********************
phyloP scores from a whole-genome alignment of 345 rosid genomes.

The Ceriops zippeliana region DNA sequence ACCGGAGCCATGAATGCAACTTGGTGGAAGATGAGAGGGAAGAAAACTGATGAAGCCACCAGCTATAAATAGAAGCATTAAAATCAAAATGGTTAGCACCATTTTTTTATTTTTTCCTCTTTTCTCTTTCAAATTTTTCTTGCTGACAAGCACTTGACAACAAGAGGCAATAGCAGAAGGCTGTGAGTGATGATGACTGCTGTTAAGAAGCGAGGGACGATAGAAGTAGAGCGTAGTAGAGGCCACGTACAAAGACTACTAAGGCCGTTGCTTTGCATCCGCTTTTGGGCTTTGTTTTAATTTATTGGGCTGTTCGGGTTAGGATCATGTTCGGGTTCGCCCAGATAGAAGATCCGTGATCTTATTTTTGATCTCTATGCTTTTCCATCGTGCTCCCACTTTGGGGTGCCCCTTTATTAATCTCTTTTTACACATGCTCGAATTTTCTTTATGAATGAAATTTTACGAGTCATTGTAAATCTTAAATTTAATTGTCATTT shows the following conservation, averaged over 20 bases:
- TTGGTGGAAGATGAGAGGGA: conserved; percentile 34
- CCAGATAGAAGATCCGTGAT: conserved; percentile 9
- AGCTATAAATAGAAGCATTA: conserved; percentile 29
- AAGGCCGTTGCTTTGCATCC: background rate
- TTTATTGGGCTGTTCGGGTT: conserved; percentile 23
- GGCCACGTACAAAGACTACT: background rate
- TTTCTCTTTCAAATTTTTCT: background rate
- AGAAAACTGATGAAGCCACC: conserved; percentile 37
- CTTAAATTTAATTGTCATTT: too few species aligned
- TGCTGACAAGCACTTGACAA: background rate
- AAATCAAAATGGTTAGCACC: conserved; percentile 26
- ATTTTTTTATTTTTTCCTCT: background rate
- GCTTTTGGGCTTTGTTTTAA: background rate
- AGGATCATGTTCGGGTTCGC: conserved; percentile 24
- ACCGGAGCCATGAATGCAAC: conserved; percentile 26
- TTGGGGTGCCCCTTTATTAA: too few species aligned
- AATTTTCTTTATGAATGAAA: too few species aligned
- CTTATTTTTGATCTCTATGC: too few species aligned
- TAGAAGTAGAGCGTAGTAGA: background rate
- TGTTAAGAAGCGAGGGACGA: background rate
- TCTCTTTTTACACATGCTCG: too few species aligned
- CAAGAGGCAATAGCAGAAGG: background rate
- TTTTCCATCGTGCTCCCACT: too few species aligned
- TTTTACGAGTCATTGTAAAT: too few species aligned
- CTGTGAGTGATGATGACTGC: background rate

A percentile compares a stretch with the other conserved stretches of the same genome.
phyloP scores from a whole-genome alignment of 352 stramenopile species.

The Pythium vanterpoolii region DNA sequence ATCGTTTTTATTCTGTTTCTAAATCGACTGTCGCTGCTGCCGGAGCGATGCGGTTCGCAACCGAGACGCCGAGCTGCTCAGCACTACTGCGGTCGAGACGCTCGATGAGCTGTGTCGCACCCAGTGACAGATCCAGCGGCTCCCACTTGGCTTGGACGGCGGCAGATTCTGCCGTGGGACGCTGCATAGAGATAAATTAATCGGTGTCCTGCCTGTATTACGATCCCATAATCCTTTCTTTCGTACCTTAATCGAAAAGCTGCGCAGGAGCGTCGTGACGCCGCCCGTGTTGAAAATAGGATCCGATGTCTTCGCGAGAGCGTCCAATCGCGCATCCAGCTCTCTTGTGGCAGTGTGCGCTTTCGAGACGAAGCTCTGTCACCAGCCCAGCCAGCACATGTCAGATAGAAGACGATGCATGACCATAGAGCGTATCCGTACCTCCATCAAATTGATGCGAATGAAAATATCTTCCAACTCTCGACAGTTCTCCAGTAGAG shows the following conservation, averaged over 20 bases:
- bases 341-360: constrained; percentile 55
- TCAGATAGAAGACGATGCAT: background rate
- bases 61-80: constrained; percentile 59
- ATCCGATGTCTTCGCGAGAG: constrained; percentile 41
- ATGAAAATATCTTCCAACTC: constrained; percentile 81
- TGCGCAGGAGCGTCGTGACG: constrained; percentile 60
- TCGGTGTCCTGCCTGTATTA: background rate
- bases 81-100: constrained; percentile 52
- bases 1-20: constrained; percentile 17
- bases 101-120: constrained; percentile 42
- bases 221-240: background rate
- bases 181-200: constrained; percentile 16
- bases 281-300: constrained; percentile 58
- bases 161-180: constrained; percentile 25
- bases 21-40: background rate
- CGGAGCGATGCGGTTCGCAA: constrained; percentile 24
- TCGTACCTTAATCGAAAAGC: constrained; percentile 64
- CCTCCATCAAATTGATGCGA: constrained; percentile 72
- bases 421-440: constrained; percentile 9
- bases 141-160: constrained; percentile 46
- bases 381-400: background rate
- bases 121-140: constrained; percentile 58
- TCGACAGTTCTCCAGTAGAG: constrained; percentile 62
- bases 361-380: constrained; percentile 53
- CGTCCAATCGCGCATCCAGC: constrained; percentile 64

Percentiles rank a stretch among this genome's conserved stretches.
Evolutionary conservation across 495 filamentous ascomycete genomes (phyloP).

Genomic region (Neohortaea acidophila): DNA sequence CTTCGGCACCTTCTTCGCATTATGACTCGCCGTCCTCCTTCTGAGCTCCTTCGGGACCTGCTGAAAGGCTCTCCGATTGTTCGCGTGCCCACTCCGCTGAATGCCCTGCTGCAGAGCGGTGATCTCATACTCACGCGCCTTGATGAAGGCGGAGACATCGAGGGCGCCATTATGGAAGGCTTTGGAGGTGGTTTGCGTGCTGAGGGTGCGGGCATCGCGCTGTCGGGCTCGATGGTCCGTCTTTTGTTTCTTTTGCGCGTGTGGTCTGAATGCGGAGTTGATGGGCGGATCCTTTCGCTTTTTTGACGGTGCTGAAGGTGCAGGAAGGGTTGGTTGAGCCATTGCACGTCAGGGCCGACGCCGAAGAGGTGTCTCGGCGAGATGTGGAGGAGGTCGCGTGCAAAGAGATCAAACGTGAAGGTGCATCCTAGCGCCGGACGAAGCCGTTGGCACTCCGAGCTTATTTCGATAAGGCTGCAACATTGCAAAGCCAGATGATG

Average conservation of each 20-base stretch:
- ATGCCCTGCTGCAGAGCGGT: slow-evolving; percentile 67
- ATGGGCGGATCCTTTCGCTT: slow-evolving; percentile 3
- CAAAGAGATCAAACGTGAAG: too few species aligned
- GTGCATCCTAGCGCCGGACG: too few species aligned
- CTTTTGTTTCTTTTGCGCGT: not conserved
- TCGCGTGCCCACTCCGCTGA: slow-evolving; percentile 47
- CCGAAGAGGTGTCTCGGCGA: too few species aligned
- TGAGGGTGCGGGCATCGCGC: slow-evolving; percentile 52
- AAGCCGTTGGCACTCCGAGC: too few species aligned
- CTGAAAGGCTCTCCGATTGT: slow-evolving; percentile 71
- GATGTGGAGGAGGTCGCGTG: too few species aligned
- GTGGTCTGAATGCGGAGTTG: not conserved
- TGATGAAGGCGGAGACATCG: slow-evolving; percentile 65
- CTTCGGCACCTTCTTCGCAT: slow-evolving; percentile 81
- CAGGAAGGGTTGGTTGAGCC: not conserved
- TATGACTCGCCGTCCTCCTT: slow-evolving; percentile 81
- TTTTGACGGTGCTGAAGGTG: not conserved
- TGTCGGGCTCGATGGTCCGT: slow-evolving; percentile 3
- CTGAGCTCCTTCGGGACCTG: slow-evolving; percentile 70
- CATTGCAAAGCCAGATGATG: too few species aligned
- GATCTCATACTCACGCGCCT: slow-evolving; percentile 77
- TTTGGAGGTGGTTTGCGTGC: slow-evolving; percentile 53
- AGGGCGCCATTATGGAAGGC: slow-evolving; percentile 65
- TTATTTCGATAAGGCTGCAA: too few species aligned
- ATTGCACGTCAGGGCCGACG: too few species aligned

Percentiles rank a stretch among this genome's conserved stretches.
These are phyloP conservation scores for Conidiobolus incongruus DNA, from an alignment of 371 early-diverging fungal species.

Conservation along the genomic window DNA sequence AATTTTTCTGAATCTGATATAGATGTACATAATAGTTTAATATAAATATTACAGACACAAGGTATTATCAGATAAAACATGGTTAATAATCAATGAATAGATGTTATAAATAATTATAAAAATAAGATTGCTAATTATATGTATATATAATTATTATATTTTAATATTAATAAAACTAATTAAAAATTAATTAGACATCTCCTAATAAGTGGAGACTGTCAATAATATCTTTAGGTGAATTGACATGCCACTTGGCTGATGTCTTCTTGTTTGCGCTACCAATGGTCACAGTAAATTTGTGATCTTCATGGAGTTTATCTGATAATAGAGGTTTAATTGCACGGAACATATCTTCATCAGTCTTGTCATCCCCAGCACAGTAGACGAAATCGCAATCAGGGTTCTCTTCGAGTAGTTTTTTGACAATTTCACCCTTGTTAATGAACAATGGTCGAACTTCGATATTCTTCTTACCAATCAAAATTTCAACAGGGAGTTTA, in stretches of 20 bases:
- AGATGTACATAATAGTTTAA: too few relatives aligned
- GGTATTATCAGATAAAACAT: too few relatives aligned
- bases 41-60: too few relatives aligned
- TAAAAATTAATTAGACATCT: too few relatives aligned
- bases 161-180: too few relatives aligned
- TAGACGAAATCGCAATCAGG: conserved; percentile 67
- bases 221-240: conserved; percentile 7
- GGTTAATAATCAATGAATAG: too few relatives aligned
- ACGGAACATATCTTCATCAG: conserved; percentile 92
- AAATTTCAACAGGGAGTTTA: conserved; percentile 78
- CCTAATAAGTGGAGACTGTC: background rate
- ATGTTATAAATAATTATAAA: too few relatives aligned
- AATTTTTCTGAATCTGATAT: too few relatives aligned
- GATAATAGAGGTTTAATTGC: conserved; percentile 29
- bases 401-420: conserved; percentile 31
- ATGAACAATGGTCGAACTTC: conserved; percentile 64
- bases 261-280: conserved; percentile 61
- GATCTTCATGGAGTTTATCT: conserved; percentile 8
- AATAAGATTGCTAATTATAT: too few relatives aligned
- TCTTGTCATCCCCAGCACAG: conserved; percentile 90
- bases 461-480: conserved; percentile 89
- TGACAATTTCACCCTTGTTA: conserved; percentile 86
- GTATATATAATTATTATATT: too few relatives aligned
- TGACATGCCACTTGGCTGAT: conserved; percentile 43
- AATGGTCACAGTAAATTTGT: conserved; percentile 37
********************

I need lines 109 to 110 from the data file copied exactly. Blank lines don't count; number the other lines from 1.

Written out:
- TGACAATTTCACCCTTGTTA: conserved; percentile 86
- GTATATATAATTATTATATT: too few relatives aligned